A computer’s lifespan is shorter than ever. Want better software? You’ll need a better machine. This is why some computers and laptops are disposed of way before their due date despite still being in working order. There is a sustainable solution, by giving your used computer to Camara, you can help children in disadvantaged communities in East Africa and the Caribbean, where this technology can be used in the classroom to provide the crucial 21st century skill of digital literacy to those who need it most.
Technology can open up a whole new world of information that previously would not have been available to these children in their education. It is important for the next generation of students in these communities to have a fluency in technology and ICT systems.
Camara has shipped 62,000 computers since its inception 10 years ago. That is equivalent to the deferral of the release of 18,600 tonnes of CO2 emissions for the computers and a further 15,600 tonnes of CO2 emissions (based on 52,000 monitors) – so 34,200 tonnes in total.
Camara Education, a charity that supplies computers and other equipment to schools across Africa, will provide approximately 3,500 machines to students in Kenya this year. (Camara also provides computers to students in several other African countries, as well as Ireland.) “There’s no way the schools could afford this on their own,” says Aseidas Blauvelt, the group’s chief technology officer for Africa. “They could buy from the informal market, but they’d have no guarantee anything would work, they wouldn’t have training from us, and they wouldn’t have a server.”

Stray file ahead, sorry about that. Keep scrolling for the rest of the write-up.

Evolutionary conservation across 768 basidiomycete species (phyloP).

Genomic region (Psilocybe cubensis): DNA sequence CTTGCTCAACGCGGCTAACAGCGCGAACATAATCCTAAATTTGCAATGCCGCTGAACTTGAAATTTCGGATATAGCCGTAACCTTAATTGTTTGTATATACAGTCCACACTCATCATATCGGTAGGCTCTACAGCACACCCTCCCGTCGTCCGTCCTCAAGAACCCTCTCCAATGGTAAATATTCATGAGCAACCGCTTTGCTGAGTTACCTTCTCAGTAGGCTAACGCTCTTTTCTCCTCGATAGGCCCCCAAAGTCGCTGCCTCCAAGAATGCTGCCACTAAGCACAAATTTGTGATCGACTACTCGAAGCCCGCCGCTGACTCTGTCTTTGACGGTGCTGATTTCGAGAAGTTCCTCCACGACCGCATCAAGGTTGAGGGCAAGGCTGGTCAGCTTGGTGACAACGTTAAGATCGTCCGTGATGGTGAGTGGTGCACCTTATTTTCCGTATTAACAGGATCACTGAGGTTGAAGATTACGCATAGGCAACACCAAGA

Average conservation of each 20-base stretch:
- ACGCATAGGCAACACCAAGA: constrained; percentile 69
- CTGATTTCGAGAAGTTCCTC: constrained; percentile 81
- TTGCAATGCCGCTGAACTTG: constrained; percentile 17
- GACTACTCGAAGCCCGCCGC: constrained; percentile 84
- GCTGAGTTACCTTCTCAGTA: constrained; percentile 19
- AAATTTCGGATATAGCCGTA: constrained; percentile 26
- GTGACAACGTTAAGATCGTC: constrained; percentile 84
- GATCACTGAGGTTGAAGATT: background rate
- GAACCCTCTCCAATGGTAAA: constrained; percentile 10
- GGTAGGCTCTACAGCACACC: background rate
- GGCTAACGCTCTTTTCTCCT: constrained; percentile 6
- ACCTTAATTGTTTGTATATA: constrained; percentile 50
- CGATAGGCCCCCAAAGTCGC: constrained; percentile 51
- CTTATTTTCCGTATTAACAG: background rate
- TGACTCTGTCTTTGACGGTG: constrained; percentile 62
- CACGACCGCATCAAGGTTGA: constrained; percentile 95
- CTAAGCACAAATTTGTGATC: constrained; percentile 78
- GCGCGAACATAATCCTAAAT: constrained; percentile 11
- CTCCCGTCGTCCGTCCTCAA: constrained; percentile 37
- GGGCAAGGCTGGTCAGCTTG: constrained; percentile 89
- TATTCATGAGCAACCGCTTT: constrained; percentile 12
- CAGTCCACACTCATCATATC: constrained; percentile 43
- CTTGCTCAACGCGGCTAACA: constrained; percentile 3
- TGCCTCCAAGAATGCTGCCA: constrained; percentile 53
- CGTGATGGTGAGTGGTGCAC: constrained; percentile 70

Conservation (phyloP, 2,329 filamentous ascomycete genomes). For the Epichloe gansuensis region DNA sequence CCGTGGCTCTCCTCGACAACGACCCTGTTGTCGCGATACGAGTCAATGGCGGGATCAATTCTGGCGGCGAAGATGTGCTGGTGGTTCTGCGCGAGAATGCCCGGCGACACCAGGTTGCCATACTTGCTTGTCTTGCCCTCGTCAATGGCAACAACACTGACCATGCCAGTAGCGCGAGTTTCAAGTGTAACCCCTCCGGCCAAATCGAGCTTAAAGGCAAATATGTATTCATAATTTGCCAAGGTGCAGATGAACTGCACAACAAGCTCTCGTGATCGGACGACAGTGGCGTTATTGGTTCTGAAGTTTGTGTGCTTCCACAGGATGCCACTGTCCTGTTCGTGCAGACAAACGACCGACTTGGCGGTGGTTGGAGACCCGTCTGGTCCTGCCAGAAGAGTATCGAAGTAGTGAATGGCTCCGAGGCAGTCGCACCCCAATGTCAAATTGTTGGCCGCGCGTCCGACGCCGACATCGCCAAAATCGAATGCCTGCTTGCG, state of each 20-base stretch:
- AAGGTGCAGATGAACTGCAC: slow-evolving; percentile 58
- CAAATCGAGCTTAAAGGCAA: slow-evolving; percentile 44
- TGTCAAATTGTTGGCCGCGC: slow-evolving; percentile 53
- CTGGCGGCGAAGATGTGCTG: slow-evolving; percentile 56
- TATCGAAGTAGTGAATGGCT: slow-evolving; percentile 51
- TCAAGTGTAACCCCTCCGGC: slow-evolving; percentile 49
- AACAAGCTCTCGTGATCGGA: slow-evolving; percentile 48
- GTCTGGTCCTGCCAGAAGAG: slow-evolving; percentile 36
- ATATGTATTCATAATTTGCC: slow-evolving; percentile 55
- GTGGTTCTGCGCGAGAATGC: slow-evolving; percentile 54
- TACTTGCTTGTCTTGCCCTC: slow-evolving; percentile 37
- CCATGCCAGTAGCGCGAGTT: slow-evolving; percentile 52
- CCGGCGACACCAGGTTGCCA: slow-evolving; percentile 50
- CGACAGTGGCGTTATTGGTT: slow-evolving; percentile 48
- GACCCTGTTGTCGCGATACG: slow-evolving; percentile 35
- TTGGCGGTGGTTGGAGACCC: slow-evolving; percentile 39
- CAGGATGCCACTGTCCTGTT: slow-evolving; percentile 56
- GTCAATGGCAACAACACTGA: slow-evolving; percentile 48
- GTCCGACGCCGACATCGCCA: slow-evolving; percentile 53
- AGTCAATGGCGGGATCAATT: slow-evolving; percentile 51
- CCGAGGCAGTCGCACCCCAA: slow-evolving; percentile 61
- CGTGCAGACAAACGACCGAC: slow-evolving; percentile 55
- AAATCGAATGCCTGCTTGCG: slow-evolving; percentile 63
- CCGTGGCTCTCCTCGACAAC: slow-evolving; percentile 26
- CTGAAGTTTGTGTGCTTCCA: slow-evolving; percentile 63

Camara has an in-house tracking system for every machine it handles, from receiving to deployment to return, and it seeks out recyclers around the world that
can accept its material. According to Blauvelt, the group has shipped electronics for recycling to South Africa as well as to Europe.
Camara keeps your personal information safe, we offer Secure Data Erasure and Certification. Each hard drive is erased using a US Department of Defence compliant program that operates on a firmware level, making it impossible to retrieve any data.
Most computer equipment in Ireland is recycled rather than reused. Around 500,000 computers are recycled every year by organisations, over half of which could be reused. If every organisation in Ireland had their equipment reused rather than recycled, this would deliver an improved education for millions of children in disadvantaged communities around the world.
As technology evolves, we evolve with it. The job market has developed and the rapid rate of technology change means ICT skills are a necessity more than ever. But there are those living in disadvantaged communities where such resources are not so easily accessible and as a result are falling behind in requiring basic digital literacy skills. It is imperative that developing countries have the opportunity to transform their economies through the use of technology in their classrooms and Camara remains dedicated to providing these communities with access to quality education.